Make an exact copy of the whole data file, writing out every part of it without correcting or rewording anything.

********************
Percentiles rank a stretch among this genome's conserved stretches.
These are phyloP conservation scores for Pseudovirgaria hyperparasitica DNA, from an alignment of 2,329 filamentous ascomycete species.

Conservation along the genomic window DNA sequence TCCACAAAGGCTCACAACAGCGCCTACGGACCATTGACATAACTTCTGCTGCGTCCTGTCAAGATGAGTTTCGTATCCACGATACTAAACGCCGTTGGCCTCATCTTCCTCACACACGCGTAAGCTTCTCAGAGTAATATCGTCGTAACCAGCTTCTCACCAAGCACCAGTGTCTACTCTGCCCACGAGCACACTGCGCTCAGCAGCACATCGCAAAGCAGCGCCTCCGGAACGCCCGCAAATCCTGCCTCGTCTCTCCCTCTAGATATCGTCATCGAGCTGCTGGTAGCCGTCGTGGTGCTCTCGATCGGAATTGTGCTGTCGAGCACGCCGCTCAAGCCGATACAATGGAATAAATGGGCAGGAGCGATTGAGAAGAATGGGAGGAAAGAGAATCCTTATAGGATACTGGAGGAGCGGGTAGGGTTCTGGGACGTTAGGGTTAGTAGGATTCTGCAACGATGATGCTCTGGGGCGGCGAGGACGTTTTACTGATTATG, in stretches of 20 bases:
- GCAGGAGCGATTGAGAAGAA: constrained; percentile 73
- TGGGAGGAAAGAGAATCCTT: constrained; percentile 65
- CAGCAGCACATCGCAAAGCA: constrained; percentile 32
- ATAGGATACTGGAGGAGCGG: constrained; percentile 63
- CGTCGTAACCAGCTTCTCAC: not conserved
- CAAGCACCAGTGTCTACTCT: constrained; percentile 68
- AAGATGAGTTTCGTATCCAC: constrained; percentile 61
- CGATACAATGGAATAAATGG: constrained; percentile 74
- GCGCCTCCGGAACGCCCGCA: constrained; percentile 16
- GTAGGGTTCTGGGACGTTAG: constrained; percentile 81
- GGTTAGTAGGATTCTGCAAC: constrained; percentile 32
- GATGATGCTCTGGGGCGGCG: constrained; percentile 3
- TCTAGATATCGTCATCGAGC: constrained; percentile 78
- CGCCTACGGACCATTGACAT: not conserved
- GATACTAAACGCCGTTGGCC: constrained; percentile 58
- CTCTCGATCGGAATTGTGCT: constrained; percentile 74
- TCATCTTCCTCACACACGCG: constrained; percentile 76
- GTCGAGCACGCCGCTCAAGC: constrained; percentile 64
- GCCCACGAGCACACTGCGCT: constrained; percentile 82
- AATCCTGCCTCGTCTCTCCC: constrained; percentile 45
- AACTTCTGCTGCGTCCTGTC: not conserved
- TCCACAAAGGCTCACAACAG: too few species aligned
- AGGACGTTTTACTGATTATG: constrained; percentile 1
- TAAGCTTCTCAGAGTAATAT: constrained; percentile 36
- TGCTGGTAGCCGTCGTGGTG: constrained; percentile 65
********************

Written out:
Percentiles rank a stretch among this genome's conserved stretches.
These are phyloP conservation scores for Pseudovirgaria hyperparasitica DNA, from an alignment of 2,329 filamentous ascomycete species.

Conservation along the genomic window DNA sequence TCCACAAAGGCTCACAACAGCGCCTACGGACCATTGACATAACTTCTGCTGCGTCCTGTCAAGATGAGTTTCGTATCCACGATACTAAACGCCGTTGGCCTCATCTTCCTCACACACGCGTAAGCTTCTCAGAGTAATATCGTCGTAACCAGCTTCTCACCAAGCACCAGTGTCTACTCTGCCCACGAGCACACTGCGCTCAGCAGCACATCGCAAAGCAGCGCCTCCGGAACGCCCGCAAATCCTGCCTCGTCTCTCCCTCTAGATATCGTCATCGAGCTGCTGGTAGCCGTCGTGGTGCTCTCGATCGGAATTGTGCTGTCGAGCACGCCGCTCAAGCCGATACAATGGAATAAATGGGCAGGAGCGATTGAGAAGAATGGGAGGAAAGAGAATCCTTATAGGATACTGGAGGAGCGGGTAGGGTTCTGGGACGTTAGGGTTAGTAGGATTCTGCAACGATGATGCTCTGGGGCGGCGAGGACGTTTTACTGATTATG, in stretches of 20 bases:
- GCAGGAGCGATTGAGAAGAA: constrained; percentile 73
- TGGGAGGAAAGAGAATCCTT: constrained; percentile 65
- CAGCAGCACATCGCAAAGCA: constrained; percentile 32
- ATAGGATACTGGAGGAGCGG: constrained; percentile 63
- CGTCGTAACCAGCTTCTCAC: not conserved
- CAAGCACCAGTGTCTACTCT: constrained; percentile 68
- AAGATGAGTTTCGTATCCAC: constrained; percentile 61
- CGATACAATGGAATAAATGG: constrained; percentile 74
- GCGCCTCCGGAACGCCCGCA: constrained; percentile 16
- GTAGGGTTCTGGGACGTTAG: constrained; percentile 81
- GGTTAGTAGGATTCTGCAAC: constrained; percentile 32
- GATGATGCTCTGGGGCGGCG: constrained; percentile 3
- TCTAGATATCGTCATCGAGC: constrained; percentile 78
- CGCCTACGGACCATTGACAT: not conserved
- GATACTAAACGCCGTTGGCC: constrained; percentile 58
- CTCTCGATCGGAATTGTGCT: constrained; percentile 74
- TCATCTTCCTCACACACGCG: constrained; percentile 76
- GTCGAGCACGCCGCTCAAGC: constrained; percentile 64
- GCCCACGAGCACACTGCGCT: constrained; percentile 82
- AATCCTGCCTCGTCTCTCCC: constrained; percentile 45
- AACTTCTGCTGCGTCCTGTC: not conserved
- TCCACAAAGGCTCACAACAG: too few species aligned
- AGGACGTTTTACTGATTATG: constrained; percentile 1
- TAAGCTTCTCAGAGTAATAT: constrained; percentile 36
- TGCTGGTAGCCGTCGTGGTG: constrained; percentile 65